Morphological structure mediates the notional meaning of gender marking: Evidence from the gender-congruency effect in hebrew speech production

Avital Deutsch, Maya Dank

Research output: Contribution to journalArticlepeer-review


This study investigated the gender-congruency effect of animate nouns in Hebrew. The Picture–Word Interference paradigm was used to manipulate gender congruency between target pictures and spoken distractors. Naming latency revealed an inhibitory gender-congruency effect, as naming the pictures took longer in the presence of a gender-congruent distractor than with a distractor from a different gender category. The inhibitory effect was demonstrated for feminine (morphologically marked) nouns, across two stimulus-onset asynchronies (SOAs) (Experiments 1a and 1b), and masculine (morphologically unmarked) nouns (Experiment 2). The same pattern was observed when participants had to produce bare nouns (Experiment 1) or gender-marked noun phrases (Experiment 3). The inhibitory pattern of the effect resembles previous findings of bare nouns in a subset of Romance languages, including Italian and Spanish. These findings add to previous research which investigated the gender-congruency effect of inanimate nouns, where no effect of gender-congruent words was found. The results are discussed in relation to the null effect previously found for inanimate nouns. The comparison of the present and previous studies is motivated by a common linguistic distinction between animate and inanimate nouns in Hebrew, which ascribes grammatical gender specifications to derivational structures (for inanimate nouns) versus inflectional structures (for animate nouns). Given the difference in the notional meaning of gender specification for animate and inanimate nouns, the case of Hebrew exemplifies how language-specific characteristics, such as rich morphological structures, can be used by the linguistic system to express conceptual distinctions at the form-word level.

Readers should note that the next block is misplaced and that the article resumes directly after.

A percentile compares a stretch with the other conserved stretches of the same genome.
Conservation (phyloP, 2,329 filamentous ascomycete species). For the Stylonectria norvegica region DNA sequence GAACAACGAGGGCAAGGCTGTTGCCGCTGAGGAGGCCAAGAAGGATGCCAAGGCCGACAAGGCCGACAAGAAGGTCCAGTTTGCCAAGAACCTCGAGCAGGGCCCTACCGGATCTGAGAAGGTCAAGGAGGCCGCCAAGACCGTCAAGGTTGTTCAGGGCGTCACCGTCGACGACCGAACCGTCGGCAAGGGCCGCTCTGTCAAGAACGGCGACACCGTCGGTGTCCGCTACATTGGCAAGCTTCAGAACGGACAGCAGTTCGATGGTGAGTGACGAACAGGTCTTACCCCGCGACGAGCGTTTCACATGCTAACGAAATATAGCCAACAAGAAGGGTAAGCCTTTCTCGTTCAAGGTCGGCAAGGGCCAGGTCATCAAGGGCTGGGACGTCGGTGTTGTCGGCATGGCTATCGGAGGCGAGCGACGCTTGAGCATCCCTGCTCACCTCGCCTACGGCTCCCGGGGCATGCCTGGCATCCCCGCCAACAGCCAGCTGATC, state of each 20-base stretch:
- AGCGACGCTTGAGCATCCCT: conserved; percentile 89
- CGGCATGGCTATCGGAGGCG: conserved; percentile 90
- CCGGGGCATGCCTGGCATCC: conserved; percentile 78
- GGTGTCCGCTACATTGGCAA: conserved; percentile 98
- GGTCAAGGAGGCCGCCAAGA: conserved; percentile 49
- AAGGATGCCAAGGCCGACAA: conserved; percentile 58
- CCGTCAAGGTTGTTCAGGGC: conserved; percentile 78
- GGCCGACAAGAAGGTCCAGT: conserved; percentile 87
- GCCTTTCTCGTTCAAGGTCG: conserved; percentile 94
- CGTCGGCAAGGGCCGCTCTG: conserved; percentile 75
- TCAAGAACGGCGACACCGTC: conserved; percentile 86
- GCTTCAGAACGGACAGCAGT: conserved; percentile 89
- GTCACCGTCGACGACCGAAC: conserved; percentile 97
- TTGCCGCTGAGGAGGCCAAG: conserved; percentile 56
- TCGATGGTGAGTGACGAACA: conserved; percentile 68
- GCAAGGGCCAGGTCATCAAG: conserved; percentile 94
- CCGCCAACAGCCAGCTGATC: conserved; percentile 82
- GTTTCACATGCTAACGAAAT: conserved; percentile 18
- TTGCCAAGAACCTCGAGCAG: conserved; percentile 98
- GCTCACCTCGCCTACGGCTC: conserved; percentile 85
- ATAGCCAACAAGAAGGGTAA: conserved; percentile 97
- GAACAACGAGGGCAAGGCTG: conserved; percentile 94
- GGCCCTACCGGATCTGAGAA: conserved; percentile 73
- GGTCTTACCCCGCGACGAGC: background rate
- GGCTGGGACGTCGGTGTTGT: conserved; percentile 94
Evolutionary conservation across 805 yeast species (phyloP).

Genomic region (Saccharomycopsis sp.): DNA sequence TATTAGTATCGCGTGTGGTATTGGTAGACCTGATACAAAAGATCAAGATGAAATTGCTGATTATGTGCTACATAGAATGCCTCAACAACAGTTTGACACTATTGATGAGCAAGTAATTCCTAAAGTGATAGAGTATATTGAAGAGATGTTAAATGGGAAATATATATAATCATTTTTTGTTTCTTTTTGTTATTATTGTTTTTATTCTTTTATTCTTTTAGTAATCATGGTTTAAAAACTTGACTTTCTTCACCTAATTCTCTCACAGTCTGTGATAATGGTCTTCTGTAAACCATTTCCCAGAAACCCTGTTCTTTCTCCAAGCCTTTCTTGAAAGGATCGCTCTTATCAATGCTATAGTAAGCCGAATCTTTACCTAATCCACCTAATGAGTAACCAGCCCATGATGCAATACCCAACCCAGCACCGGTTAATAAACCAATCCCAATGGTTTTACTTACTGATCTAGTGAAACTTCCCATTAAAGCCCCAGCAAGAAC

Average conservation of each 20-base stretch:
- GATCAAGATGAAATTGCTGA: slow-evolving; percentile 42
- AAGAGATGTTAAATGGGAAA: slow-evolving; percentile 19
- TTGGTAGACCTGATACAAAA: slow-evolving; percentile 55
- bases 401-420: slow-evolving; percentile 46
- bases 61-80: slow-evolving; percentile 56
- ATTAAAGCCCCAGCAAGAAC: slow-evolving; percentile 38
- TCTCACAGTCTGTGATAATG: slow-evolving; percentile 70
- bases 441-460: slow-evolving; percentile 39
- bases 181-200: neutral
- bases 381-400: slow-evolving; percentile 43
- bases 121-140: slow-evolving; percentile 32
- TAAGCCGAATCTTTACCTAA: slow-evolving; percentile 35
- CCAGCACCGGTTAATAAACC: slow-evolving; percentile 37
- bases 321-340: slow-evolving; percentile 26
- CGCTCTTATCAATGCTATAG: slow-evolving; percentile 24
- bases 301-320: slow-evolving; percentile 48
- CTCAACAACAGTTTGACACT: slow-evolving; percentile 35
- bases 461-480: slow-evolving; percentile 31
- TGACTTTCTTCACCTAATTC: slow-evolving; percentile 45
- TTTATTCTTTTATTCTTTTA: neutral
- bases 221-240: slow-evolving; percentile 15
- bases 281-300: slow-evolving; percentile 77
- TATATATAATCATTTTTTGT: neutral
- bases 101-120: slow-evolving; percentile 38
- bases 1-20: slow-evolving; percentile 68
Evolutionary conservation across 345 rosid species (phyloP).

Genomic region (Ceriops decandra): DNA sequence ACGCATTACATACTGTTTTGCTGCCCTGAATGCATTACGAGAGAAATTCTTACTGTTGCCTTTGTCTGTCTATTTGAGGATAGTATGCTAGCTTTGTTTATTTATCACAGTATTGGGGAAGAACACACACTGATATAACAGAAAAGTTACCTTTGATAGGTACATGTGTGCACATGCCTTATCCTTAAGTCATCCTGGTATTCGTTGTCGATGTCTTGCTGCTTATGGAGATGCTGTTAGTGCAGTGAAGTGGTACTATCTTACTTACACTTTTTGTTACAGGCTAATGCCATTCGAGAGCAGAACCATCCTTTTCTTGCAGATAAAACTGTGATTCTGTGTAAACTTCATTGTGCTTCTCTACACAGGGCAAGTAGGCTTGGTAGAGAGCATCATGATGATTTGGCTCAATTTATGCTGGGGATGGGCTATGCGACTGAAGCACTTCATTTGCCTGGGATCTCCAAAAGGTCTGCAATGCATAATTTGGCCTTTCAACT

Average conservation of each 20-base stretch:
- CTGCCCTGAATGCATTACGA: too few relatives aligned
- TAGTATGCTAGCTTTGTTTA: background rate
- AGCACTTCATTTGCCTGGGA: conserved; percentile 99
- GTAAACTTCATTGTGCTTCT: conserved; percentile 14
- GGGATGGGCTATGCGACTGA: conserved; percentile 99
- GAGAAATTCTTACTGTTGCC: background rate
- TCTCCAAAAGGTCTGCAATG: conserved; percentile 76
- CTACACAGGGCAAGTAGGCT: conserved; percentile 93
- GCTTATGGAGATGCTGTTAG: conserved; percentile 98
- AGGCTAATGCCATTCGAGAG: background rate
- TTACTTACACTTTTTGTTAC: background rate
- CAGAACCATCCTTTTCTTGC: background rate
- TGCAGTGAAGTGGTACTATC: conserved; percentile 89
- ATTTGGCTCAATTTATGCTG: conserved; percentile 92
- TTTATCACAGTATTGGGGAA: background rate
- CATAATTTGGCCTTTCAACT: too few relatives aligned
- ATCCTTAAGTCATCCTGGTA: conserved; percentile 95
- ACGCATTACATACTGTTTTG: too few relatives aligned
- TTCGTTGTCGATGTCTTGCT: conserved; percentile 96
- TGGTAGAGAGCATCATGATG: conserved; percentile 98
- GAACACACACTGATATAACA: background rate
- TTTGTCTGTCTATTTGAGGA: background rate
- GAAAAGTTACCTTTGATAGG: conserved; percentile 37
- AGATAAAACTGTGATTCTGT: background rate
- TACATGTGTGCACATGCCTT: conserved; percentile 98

Original languageAmerican English
Pages (from-to)389-402
Number of pages14
JournalQuarterly Journal of Experimental Psychology
Issue number3
StatePublished - Mar 2019


  • Gender effect in Hebrew
  • Gender effect in production
  • Gender-congruency effect
  • Picture
  • Word interference

All Science Journal Classification (ASJC) codes

  • Experimental and Cognitive Psychology
  • Neuropsychology and Physiological Psychology
  • Physiology (medical)
  • Physiology
  • General Psychology


Dive into the research topics of 'Morphological structure mediates the notional meaning of gender marking: Evidence from the gender-congruency effect in hebrew speech production'. Together they form a unique fingerprint.

Cite this